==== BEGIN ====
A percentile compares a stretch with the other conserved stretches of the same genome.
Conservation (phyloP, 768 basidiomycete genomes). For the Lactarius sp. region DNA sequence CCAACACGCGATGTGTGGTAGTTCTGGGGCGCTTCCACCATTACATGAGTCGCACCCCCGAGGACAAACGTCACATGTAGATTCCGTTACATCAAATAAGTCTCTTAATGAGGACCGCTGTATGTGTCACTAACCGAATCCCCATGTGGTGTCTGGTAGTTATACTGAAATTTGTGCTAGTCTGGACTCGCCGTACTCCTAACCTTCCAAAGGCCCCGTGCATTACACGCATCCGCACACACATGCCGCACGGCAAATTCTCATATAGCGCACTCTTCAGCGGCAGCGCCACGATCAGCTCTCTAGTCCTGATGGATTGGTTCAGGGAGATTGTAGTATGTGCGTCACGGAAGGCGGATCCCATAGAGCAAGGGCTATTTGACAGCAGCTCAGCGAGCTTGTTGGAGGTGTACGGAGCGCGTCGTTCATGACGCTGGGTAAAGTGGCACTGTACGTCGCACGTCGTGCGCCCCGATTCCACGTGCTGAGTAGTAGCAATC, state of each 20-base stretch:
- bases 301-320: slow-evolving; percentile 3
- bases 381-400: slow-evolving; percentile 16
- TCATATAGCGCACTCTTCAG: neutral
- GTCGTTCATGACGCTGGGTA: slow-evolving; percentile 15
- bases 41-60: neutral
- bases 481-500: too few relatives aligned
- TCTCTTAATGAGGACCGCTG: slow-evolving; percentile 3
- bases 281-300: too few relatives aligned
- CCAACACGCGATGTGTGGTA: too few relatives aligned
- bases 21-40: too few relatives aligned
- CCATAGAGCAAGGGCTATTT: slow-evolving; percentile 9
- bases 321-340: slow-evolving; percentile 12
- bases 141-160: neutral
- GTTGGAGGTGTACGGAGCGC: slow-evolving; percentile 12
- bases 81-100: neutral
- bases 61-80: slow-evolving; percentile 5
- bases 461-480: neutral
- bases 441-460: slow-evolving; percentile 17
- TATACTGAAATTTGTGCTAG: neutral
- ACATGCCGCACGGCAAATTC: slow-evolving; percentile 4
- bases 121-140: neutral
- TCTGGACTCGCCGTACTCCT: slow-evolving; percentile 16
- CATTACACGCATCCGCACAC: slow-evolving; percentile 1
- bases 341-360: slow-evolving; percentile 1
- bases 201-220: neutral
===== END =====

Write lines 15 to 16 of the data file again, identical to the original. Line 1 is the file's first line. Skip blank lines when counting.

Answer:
- bases 141-160: neutral
- GTTGGAGGTGTACGGAGCGC: slow-evolving; percentile 12